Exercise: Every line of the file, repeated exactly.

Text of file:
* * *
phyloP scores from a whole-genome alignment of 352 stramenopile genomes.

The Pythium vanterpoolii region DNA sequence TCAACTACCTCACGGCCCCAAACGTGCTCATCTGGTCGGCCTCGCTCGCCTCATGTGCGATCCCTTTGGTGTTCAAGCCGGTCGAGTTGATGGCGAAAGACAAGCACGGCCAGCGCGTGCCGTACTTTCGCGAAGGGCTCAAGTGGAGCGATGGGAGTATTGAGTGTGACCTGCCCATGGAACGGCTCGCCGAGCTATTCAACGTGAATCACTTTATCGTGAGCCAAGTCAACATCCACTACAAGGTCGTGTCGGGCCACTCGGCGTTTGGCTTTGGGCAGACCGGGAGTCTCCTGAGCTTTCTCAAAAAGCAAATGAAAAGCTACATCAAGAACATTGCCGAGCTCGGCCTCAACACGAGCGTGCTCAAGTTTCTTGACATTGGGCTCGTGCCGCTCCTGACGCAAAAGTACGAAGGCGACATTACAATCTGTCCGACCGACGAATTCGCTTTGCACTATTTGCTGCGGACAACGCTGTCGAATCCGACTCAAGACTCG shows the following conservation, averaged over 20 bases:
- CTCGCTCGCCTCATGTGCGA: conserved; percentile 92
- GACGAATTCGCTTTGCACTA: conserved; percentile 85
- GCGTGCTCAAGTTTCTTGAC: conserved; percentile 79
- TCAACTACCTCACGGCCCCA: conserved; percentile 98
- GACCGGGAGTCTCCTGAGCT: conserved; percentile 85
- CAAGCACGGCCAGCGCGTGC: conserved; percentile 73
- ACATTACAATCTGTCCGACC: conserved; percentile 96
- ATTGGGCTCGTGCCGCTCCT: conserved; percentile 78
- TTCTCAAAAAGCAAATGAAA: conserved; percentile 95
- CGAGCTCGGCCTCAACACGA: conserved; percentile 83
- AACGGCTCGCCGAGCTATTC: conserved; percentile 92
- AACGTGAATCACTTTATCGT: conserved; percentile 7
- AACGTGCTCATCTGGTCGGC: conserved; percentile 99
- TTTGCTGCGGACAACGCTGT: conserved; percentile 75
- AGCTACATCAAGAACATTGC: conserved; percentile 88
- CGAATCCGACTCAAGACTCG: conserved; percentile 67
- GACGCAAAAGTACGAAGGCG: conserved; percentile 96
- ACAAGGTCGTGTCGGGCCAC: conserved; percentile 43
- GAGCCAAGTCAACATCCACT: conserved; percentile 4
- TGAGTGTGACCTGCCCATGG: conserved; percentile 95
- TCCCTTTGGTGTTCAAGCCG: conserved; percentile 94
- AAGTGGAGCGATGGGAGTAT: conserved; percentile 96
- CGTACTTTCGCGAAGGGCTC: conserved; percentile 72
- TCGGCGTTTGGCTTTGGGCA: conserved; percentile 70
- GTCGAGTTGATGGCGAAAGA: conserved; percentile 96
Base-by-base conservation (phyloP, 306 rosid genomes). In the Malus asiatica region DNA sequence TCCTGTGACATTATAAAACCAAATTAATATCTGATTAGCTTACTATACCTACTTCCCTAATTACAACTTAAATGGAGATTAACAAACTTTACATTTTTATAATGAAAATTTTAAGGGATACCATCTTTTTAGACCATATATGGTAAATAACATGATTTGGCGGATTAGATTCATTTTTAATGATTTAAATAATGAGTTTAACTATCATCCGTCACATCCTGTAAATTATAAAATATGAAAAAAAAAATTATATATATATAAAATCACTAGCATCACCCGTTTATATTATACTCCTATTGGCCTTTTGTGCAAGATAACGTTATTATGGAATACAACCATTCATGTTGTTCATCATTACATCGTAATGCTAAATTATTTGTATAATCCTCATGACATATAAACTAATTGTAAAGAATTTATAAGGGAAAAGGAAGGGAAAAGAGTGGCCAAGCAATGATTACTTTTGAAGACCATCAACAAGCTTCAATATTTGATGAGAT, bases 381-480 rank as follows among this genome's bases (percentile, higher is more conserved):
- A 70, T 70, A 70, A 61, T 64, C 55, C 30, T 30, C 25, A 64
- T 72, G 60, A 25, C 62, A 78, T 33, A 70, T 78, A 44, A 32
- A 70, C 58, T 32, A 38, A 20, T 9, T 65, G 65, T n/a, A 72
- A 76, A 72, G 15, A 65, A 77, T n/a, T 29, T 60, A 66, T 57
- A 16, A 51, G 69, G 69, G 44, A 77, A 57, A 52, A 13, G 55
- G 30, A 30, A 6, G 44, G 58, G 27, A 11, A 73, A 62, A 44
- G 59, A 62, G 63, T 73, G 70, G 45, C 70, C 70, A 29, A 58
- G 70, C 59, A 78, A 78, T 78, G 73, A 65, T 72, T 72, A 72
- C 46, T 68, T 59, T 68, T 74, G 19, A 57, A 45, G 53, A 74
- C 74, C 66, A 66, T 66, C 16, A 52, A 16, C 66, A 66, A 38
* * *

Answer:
phyloP scores from a whole-genome alignment of 352 stramenopile genomes.

The Pythium vanterpoolii region DNA sequence TCAACTACCTCACGGCCCCAAACGTGCTCATCTGGTCGGCCTCGCTCGCCTCATGTGCGATCCCTTTGGTGTTCAAGCCGGTCGAGTTGATGGCGAAAGACAAGCACGGCCAGCGCGTGCCGTACTTTCGCGAAGGGCTCAAGTGGAGCGATGGGAGTATTGAGTGTGACCTGCCCATGGAACGGCTCGCCGAGCTATTCAACGTGAATCACTTTATCGTGAGCCAAGTCAACATCCACTACAAGGTCGTGTCGGGCCACTCGGCGTTTGGCTTTGGGCAGACCGGGAGTCTCCTGAGCTTTCTCAAAAAGCAAATGAAAAGCTACATCAAGAACATTGCCGAGCTCGGCCTCAACACGAGCGTGCTCAAGTTTCTTGACATTGGGCTCGTGCCGCTCCTGACGCAAAAGTACGAAGGCGACATTACAATCTGTCCGACCGACGAATTCGCTTTGCACTATTTGCTGCGGACAACGCTGTCGAATCCGACTCAAGACTCG shows the following conservation, averaged over 20 bases:
- CTCGCTCGCCTCATGTGCGA: conserved; percentile 92
- GACGAATTCGCTTTGCACTA: conserved; percentile 85
- GCGTGCTCAAGTTTCTTGAC: conserved; percentile 79
- TCAACTACCTCACGGCCCCA: conserved; percentile 98
- GACCGGGAGTCTCCTGAGCT: conserved; percentile 85
- CAAGCACGGCCAGCGCGTGC: conserved; percentile 73
- ACATTACAATCTGTCCGACC: conserved; percentile 96
- ATTGGGCTCGTGCCGCTCCT: conserved; percentile 78
- TTCTCAAAAAGCAAATGAAA: conserved; percentile 95
- CGAGCTCGGCCTCAACACGA: conserved; percentile 83
- AACGGCTCGCCGAGCTATTC: conserved; percentile 92
- AACGTGAATCACTTTATCGT: conserved; percentile 7
- AACGTGCTCATCTGGTCGGC: conserved; percentile 99
- TTTGCTGCGGACAACGCTGT: conserved; percentile 75
- AGCTACATCAAGAACATTGC: conserved; percentile 88
- CGAATCCGACTCAAGACTCG: conserved; percentile 67
- GACGCAAAAGTACGAAGGCG: conserved; percentile 96
- ACAAGGTCGTGTCGGGCCAC: conserved; percentile 43
- GAGCCAAGTCAACATCCACT: conserved; percentile 4
- TGAGTGTGACCTGCCCATGG: conserved; percentile 95
- TCCCTTTGGTGTTCAAGCCG: conserved; percentile 94
- AAGTGGAGCGATGGGAGTAT: conserved; percentile 96
- CGTACTTTCGCGAAGGGCTC: conserved; percentile 72
- TCGGCGTTTGGCTTTGGGCA: conserved; percentile 70
- GTCGAGTTGATGGCGAAAGA: conserved; percentile 96
Base-by-base conservation (phyloP, 306 rosid genomes). In the Malus asiatica region DNA sequence TCCTGTGACATTATAAAACCAAATTAATATCTGATTAGCTTACTATACCTACTTCCCTAATTACAACTTAAATGGAGATTAACAAACTTTACATTTTTATAATGAAAATTTTAAGGGATACCATCTTTTTAGACCATATATGGTAAATAACATGATTTGGCGGATTAGATTCATTTTTAATGATTTAAATAATGAGTTTAACTATCATCCGTCACATCCTGTAAATTATAAAATATGAAAAAAAAAATTATATATATATAAAATCACTAGCATCACCCGTTTATATTATACTCCTATTGGCCTTTTGTGCAAGATAACGTTATTATGGAATACAACCATTCATGTTGTTCATCATTACATCGTAATGCTAAATTATTTGTATAATCCTCATGACATATAAACTAATTGTAAAGAATTTATAAGGGAAAAGGAAGGGAAAAGAGTGGCCAAGCAATGATTACTTTTGAAGACCATCAACAAGCTTCAATATTTGATGAGAT, bases 381-480 rank as follows among this genome's bases (percentile, higher is more conserved):
- A 70, T 70, A 70, A 61, T 64, C 55, C 30, T 30, C 25, A 64
- T 72, G 60, A 25, C 62, A 78, T 33, A 70, T 78, A 44, A 32
- A 70, C 58, T 32, A 38, A 20, T 9, T 65, G 65, T n/a, A 72
- A 76, A 72, G 15, A 65, A 77, T n/a, T 29, T 60, A 66, T 57
- A 16, A 51, G 69, G 69, G 44, A 77, A 57, A 52, A 13, G 55
- G 30, A 30, A 6, G 44, G 58, G 27, A 11, A 73, A 62, A 44
- G 59, A 62, G 63, T 73, G 70, G 45, C 70, C 70, A 29, A 58
- G 70, C 59, A 78, A 78, T 78, G 73, A 65, T 72, T 72, A 72
- C 46, T 68, T 59, T 68, T 74, G 19, A 57, A 45, G 53, A 74
- C 74, C 66, A 66, T 66, C 16, A 52, A 16, C 66, A 66, A 38